Do you have a favorite diner? Maybe you just love grandma’s home cooking. All of us have a favorite dish. Well if you’re a bird, native flowers, berries and seeds are the best meal available and your backyard can be their favorite place to stop in to dine.
Did you know that more than 150 bird species recognize when a berry is ripe on the vine? Birds and plants (especially native plants) have a very symbiotic relationship. The plants feed the birds and the birds help spread the plant’s seed so that they can flourish.
Hummingbirds love the nectar of a sweet flower and they spread pollen, helping the flowers to multiply.
Regardless of where you live, all the plants in your garden attract insects, which is more good news for the birds. Birds love to feed insects to their young, and native plants offer caterpillars which is a particularly favorite of momma birds everywhere.
And what about after dinner? After a good meal, the birds rely on plants to provide them with nest-building material.
If you want to attract birds to your backyard, plant native plants from your region and try to offer our avian friends a good mix of both berry and seed bearing plants.
And don’t forget the shrubs and even trees. Oaks, maples, ashes and other trees attract birds because the trees’ branches offer shelter and safety. Birds also use shrubbery for cover.
Depending on where you live, if it’s in North America, plants such as lupines, sunflowers, brown-eyed sisals, Black-eyed Susans and fire wheel are some well-known favorites.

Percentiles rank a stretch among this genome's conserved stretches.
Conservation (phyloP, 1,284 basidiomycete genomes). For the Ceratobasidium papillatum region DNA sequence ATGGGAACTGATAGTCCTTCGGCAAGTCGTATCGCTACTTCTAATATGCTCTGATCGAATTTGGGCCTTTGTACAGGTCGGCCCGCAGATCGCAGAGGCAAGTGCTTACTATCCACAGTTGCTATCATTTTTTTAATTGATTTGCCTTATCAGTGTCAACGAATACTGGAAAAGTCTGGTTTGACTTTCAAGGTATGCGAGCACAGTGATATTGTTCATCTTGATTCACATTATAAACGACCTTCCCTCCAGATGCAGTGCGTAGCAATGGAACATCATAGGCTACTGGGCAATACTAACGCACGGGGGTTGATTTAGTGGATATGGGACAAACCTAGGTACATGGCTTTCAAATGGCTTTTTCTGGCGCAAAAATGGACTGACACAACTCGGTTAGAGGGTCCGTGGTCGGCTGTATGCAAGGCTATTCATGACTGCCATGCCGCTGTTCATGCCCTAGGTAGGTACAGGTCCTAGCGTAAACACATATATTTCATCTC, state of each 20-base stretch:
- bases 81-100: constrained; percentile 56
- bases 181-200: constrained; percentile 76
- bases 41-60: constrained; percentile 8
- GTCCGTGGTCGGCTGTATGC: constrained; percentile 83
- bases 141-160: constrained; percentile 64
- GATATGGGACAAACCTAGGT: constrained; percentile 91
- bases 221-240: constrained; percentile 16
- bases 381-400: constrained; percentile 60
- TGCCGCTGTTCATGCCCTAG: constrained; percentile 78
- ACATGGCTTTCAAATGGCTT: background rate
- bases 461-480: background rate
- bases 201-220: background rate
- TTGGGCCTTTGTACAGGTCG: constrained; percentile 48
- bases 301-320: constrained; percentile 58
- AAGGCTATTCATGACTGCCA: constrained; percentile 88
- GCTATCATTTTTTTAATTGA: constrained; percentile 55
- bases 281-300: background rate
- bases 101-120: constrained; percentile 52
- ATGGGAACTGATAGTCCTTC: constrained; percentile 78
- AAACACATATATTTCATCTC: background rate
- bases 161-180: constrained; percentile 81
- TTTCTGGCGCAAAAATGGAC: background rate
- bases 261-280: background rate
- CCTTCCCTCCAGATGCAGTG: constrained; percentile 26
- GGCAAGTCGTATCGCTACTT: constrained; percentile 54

You know which bird loves a good backyard garden? The ever-present jay. Next week, I’ll talk about one jay that is absolutely steller.
I hope you’ve enjoyed this episode of Avian Beauty. Thanks for listening. Be sure to visit avianbeauty.com for more bird inspiration and information and please consider subscribing (for free) to our blog and podcast. I’m Scott Bourne. Happy birding.
Scott Bourne is an Olympus Visionary, a professional bird/wildlife photographer, author and lecturer who specializes in birds. He is a pioneer in digital photography and was named one of the “30 most influential photographers on the Web” by Huffington Post. His photographic experience spans four decades and his bird/wildlife images have been published in more than 200 magazines and periodicals. He is also a Signed Master at Studio of Masters in China.
Scott has been a founder, co-founder, advisor or early stage investor in several technology companies such as NetRadio, Photofocus, and ViewBug.